How to Document Working with IT departments as a Consultant in Seattle, I find that most IT experts may be good at technology, but have no idea how to document it. Over the years I’ve developed my own style. Most IT people usually ask how to document their systems. Actually this comes from their managers who want me to teach their IT professionals how to write their documentation. Spend some time with ITIL and it begins to break down. I’ve tried to share some basics here of where to start when documenting a network.
IT operational roles center on the network technology components. Network technology components include hardware, software and even users on the network. Each component is described by the settings associated with the component.
Hardware – This is the physical, mechanical component that manages the data and data transmission. Common hardware components include (but are not limited to): Servers, Routers, switches, printers and workstations.
Software – These are a list of digital instructions that the hardware uses to interface with other network components including users. Software is dependent on a hardware platform and is not necessarily compatible with all platforms. Software is divided into two primary types: Operating system and Applications.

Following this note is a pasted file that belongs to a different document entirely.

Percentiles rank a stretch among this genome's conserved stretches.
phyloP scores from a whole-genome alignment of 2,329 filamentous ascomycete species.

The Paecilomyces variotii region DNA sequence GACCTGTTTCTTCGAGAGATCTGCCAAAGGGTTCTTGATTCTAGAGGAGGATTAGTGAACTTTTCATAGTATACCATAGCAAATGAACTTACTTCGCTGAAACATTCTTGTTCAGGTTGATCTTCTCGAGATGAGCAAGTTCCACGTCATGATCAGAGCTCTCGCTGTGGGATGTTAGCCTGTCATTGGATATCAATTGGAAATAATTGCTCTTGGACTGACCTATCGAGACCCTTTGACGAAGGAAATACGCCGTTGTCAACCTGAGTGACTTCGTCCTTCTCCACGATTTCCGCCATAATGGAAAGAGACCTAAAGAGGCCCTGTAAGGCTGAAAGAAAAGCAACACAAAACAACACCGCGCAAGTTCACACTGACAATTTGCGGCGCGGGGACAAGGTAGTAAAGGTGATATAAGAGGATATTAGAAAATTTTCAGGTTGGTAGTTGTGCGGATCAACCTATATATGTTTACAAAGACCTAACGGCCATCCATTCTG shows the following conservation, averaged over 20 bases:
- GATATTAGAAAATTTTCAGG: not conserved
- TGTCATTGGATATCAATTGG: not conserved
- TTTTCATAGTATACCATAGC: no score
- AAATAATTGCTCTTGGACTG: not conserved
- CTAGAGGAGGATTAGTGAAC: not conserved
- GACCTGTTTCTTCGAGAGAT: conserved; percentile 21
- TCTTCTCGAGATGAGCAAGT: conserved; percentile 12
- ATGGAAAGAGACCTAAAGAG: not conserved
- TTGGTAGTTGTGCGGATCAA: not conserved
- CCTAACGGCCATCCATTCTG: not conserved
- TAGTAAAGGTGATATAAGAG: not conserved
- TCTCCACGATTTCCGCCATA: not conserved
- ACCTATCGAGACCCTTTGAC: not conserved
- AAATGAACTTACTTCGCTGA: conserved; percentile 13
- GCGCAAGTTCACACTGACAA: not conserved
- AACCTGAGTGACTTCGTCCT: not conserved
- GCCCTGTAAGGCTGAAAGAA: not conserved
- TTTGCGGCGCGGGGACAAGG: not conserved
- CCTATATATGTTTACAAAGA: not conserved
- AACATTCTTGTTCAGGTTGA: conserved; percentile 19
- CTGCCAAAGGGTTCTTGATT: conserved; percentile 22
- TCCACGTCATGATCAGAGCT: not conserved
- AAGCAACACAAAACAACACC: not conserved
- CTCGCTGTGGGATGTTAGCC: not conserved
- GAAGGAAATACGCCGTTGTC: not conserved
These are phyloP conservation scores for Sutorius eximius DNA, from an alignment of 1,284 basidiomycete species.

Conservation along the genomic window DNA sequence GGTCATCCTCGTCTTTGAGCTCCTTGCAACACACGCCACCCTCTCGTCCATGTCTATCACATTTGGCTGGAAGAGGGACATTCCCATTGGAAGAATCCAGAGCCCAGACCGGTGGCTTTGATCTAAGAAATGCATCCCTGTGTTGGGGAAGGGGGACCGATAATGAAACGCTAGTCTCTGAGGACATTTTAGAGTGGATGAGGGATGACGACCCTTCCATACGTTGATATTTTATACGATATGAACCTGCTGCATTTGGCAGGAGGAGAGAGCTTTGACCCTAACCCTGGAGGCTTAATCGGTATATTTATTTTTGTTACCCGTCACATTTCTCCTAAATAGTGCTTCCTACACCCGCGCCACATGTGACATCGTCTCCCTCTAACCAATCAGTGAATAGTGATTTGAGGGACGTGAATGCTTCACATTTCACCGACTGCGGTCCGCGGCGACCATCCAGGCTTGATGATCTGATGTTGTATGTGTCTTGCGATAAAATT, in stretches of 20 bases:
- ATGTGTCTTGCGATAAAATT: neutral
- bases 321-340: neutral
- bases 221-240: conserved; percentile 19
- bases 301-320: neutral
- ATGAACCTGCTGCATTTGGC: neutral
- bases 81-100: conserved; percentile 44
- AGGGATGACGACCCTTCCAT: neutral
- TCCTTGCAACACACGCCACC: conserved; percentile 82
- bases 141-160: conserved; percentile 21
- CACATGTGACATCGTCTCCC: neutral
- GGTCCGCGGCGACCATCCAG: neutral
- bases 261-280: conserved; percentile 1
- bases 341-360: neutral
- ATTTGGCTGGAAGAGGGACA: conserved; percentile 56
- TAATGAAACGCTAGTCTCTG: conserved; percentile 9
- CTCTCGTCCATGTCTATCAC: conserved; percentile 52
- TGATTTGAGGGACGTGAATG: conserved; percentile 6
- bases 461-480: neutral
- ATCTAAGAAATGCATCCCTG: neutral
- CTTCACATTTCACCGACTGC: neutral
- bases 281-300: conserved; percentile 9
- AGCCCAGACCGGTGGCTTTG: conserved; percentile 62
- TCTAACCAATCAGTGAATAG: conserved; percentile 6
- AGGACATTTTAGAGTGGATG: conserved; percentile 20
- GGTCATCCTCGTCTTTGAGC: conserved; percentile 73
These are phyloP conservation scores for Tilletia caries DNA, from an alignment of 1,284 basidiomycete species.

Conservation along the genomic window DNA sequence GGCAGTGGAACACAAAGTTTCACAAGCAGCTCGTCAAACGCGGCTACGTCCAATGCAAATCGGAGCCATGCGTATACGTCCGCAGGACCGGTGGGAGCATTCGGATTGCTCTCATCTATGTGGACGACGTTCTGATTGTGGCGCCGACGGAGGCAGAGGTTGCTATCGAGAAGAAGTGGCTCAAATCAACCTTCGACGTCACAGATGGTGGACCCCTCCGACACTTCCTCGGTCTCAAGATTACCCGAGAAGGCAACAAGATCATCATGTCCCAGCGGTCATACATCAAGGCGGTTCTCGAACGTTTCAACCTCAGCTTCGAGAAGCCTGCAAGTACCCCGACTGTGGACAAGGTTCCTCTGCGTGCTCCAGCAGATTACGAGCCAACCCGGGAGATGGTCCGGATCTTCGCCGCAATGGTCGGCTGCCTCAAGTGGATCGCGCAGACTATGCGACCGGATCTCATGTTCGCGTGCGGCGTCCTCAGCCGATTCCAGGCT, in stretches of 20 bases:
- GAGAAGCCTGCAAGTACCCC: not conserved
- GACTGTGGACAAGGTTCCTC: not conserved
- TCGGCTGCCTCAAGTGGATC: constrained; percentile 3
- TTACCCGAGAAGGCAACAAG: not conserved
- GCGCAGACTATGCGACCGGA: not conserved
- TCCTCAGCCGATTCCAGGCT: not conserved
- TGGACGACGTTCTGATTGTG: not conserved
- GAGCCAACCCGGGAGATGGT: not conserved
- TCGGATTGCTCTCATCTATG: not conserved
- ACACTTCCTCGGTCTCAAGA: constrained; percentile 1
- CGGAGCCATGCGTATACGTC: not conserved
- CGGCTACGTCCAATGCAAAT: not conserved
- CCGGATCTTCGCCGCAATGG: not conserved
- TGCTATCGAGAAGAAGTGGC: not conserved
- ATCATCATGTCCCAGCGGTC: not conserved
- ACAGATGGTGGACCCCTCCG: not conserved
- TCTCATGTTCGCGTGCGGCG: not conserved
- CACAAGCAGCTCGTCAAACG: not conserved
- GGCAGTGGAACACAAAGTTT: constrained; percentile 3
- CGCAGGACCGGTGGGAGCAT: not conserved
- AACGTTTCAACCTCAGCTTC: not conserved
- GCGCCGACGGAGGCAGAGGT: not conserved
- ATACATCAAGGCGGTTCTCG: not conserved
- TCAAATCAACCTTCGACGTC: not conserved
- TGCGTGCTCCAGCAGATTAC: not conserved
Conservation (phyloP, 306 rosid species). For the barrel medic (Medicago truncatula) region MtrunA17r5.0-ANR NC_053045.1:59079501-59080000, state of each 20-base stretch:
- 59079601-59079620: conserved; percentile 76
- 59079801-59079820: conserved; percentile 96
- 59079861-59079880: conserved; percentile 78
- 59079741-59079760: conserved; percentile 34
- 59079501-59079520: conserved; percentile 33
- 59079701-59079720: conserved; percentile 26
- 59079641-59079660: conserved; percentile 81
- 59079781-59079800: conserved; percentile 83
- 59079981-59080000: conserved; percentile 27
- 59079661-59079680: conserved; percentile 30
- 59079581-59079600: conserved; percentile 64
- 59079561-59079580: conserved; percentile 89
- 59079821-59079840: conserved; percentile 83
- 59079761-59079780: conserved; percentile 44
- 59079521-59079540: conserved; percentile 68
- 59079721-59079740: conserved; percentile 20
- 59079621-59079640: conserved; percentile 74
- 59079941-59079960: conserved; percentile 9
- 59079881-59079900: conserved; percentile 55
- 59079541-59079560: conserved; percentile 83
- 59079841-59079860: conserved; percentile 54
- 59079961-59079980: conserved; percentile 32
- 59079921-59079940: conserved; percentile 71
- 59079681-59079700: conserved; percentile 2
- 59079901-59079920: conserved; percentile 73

Users – An information system converts data input into data output based on the digital instructions in the software. The user determines the information conversion and the way that the data provides What, Why, Where, Who, How and When answers to questions.
Additionally, to define hardware, software and user components settings define each network resource.
For example: A server description includes
The hardware configuration information – of the server includes manufacturer, central processing unit (CPU), random access memory (RAM), hard disk space and other hardware settings associated with the physical Server.
The Software configuration – of the server, includes all software loaded on the physical box. Software settings, within the application, describe the Operating system, Application(s), utilities and communication protocols.
The user configuration –Includes security settings that describe what users may and may not use including: What level of access the user has to network resources. A list of network resource would include: Company databases, fileservers, email, printers etc.
The complete server configuration will have an “–ability” description, a technical description and a long list of hardware and software settings. Each IT tactical role will use the network configuration settings to maintain and troubleshoot the system. A documented network will include enough description of the overall network, that the systems could be replicated without a backup of anything more than the corporate data.
This is a start. Remember that most networks are pretty much the same. They can be described by their hardware, software and users. Properties are the specific details in each of these areas. In a process, document each path a data might take through the system. Remember as technical experts we really don’t know what we are doing until we can write it down in a way that makes sense to someone else.